Hospital beds in a room filled with smoke.

The End of Public Health? An Introduction to the Symposium

By Jennifer S. Bard

Teaching public health law over these past three years has meant contending with a series of federal and state court rulings that in different ways have called into question many of what seemed to be the most established principles of public health law. The double whammy of the pandemic and a new, and very different Supreme Court have already resulted in more dramatic changes to public health law in the past few years than in the preceding one hundred plus years.

At one point, it even seemed like the Court was poised to if not overturn, then certainly undermine Jacobson v. Massachusetts, which has, since 1905, established both the boundary between federal and state authority over public health and given states considerable deference in making unpopular decisions. But, even with Jacobson seemingly intact, we see a Supreme Court that is willing to substitute its judgement for state public health officials if there is anyone affected who is willing to claim a sincerely held religious belief, no matter how slight the burden or neutral the law. If, as Justice Alito has claimed, there is a societal “general hostility” to religion, longstanding but seldom scrutinized practices of granting medical but not religious exemptions from public health measures will need to be re-evaluated.

Less specific to public health but just as dramatic are the cases that question the very existence of the regulatory state. In case after case, either the Supreme Court or single district courts emboldened by SCOTUS support have struck down rules intended to prevent the spread of COVID, which in the recent past would have been at the very core of agency power. The Court seems to have a reliable five votes supporting what was once a fringe view that severely limits when and how Congress can delegate authority to the federal agencies it creates to implement the laws it passes. Unless Congress is able to heed their warning and change its practices, every regulation and agency action is at risk of being struck down.

Finally, it is still impossible to encompass future consequences of these recent shifts. The Supreme Court’s reckless decision in Dobbs v. Jackson Women’s Health Organization to reverse fifty years of precedent upholding personal privacy as a fundamental right protected by the Fifth and Fourteenth Amendment has already caused chaos and harm. Not only has the decision already had catastrophic effects on both maternal and fetal health, it leaves the door open for what at least one Justice hopes is complete recission of rights to everything from interracial marriage, to contraception, to gay sex. Similarly, by striking down New York’s gun laws in New York State Rifle & Pistol Association, Inc. v. Bruen, the Court heralded the beginning of the end of any common sense gun reform at a time when mass shootings have become so frequent that only the most dramatic attract national attention. The Fifth Circuit’s decision in United States v. Rahimi, which holds that it is unconstitutional to prohibit gun ownership among individuals under a domestic violence restraining order, shows the tragic consequences of turning long-ago-written words into inalterable law. As this symposium goes live, we await the decision of a single district court in Amarillo, Texas, which may block access to abortion medication for the entire country, and, if that’s successful, any FDA-approved drug, from birth control, to anti-depressants, to PreP, to hormone replacement therapy, could be next.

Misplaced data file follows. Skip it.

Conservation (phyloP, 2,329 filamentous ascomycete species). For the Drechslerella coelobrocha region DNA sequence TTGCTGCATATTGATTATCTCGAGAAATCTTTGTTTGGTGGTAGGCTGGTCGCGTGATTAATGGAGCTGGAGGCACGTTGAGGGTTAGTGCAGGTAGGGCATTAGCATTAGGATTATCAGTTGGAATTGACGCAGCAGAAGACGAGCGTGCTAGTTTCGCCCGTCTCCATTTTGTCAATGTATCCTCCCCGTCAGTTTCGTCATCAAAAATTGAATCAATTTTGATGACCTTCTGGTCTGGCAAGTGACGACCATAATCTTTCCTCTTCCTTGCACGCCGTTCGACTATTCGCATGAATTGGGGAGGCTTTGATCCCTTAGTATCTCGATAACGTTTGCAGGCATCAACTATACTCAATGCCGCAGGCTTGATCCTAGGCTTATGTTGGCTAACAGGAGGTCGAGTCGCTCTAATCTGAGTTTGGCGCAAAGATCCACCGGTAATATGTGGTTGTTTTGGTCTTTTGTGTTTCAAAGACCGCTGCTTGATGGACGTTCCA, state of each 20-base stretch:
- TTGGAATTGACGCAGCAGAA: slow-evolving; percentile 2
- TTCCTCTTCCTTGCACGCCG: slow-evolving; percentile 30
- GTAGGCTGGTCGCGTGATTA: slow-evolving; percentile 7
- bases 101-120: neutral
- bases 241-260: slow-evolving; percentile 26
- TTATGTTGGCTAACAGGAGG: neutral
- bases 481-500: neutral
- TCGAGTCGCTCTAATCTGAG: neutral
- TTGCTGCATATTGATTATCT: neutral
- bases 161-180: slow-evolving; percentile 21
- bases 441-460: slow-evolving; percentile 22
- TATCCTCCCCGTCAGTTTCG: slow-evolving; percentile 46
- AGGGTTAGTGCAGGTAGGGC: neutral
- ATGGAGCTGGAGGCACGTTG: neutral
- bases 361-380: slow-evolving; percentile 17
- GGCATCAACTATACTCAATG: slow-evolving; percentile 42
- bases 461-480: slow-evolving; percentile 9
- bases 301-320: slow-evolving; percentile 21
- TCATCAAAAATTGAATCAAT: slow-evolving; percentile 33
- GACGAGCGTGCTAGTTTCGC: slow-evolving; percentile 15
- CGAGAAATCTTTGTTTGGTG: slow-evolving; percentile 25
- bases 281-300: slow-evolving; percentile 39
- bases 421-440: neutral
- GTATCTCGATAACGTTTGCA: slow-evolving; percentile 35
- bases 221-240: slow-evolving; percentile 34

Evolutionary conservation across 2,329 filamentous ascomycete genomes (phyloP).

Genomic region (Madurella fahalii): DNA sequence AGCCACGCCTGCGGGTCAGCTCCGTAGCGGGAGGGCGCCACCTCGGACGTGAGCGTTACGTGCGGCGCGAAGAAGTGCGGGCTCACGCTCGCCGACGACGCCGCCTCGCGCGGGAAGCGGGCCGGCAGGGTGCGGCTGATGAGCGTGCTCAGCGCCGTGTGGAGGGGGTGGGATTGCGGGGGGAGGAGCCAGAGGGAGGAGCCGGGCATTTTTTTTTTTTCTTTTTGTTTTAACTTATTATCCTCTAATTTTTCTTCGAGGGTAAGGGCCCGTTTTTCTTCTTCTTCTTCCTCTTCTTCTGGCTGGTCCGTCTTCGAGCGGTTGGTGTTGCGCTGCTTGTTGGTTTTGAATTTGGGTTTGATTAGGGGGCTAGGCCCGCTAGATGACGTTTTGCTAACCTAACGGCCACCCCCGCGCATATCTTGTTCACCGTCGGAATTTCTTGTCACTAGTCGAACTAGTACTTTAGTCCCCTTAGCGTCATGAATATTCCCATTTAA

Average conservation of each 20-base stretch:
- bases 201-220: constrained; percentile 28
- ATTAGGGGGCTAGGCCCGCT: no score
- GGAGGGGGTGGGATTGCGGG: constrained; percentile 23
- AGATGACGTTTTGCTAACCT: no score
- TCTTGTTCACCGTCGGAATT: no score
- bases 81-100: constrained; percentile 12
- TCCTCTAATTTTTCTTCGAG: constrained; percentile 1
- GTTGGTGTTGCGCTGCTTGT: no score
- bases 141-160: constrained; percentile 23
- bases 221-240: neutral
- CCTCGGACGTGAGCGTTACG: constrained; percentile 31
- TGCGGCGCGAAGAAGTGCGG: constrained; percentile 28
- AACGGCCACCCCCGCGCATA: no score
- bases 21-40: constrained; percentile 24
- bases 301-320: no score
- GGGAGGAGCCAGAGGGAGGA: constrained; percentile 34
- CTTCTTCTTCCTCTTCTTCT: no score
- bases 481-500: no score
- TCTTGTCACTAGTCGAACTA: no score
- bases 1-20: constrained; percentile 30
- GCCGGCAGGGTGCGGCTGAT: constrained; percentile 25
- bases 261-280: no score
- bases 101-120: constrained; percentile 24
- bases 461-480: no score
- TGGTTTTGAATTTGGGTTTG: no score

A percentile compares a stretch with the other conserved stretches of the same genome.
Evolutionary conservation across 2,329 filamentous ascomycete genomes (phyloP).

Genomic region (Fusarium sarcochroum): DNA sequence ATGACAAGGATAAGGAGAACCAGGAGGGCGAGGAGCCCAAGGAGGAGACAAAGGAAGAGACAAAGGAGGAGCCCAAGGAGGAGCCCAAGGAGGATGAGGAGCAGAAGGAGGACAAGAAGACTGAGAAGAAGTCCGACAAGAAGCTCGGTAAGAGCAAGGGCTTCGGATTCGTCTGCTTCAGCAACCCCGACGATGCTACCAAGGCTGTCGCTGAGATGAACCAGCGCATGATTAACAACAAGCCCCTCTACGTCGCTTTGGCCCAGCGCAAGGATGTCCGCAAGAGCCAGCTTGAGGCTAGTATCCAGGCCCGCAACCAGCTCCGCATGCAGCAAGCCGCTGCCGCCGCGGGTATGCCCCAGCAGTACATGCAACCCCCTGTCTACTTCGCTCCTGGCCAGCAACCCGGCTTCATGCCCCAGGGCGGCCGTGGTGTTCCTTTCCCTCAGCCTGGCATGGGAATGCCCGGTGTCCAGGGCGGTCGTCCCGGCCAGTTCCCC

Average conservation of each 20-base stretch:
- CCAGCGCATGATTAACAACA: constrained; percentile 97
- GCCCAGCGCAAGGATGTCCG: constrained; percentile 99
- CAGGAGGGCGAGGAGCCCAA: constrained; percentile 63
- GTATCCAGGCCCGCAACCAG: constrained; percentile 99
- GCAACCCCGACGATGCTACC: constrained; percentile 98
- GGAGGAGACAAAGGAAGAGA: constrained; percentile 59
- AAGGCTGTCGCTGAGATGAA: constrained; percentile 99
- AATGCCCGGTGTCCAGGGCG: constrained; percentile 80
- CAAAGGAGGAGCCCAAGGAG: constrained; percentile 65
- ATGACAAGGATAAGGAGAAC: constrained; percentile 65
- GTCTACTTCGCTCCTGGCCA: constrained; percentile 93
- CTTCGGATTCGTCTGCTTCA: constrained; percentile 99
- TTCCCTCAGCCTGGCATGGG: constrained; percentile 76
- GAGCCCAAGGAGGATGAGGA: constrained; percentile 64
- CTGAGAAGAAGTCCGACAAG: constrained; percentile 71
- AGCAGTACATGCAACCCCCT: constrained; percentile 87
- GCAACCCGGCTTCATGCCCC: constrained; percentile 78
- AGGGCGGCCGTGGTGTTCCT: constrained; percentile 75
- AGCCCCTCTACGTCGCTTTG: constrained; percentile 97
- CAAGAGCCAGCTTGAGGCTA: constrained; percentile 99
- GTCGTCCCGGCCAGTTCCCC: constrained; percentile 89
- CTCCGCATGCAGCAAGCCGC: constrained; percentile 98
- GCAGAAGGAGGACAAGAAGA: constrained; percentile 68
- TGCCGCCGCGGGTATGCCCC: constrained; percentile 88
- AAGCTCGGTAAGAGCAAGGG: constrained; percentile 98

As if these changes to federal public health law weren’t enough cause for concern, there is at the same time a hostility to public health within the states themselves. Dissatisfaction over what were perceived as unwarranted restrictions on individual rights during the pandemic have led to a near universal reconsideration of who, how, and when state officials can respond to public health threats. Not only has authority been centralized, but many states have simply declared certain measures, such as requiring customer or employee vaccination, off limits. In addition, many states and school districts are revisiting decades-long vaccine requirements for school attendance. Since not all states have full-time legislatures, the full impact of this anti-public health wave has yet to be seen.

In light of this new reality, it is, as many authors in this symposium argue, fair to declare certain aspects of public health law as we know it already dead and others ripe for termination. And yet the need to protect the public’s health is greater than ever.

It is an honor to be part of bringing together many of the most important voices in public health law to both document what has changed, but also to propose a path forward to create a “new public health” from the ashes.

Jennifer S. Bard

Jennifer S. Bard is a professor of law at the University of Cincinnati College of Law where she also holds an appointment as professor in the Department of Internal Medicine at the University of Cincinnati College of Medicine. Prior to joining the University of Cincinnati, Bard was associate vice provost for academic engagement at Texas Tech University and was the Alvin R. Allison Professor of Law and director of the Health Law and JD/MD program at Texas Tech University School of Law. From 2012 to 2013, she served as associate dean for faculty research and development at Texas Tech Law.

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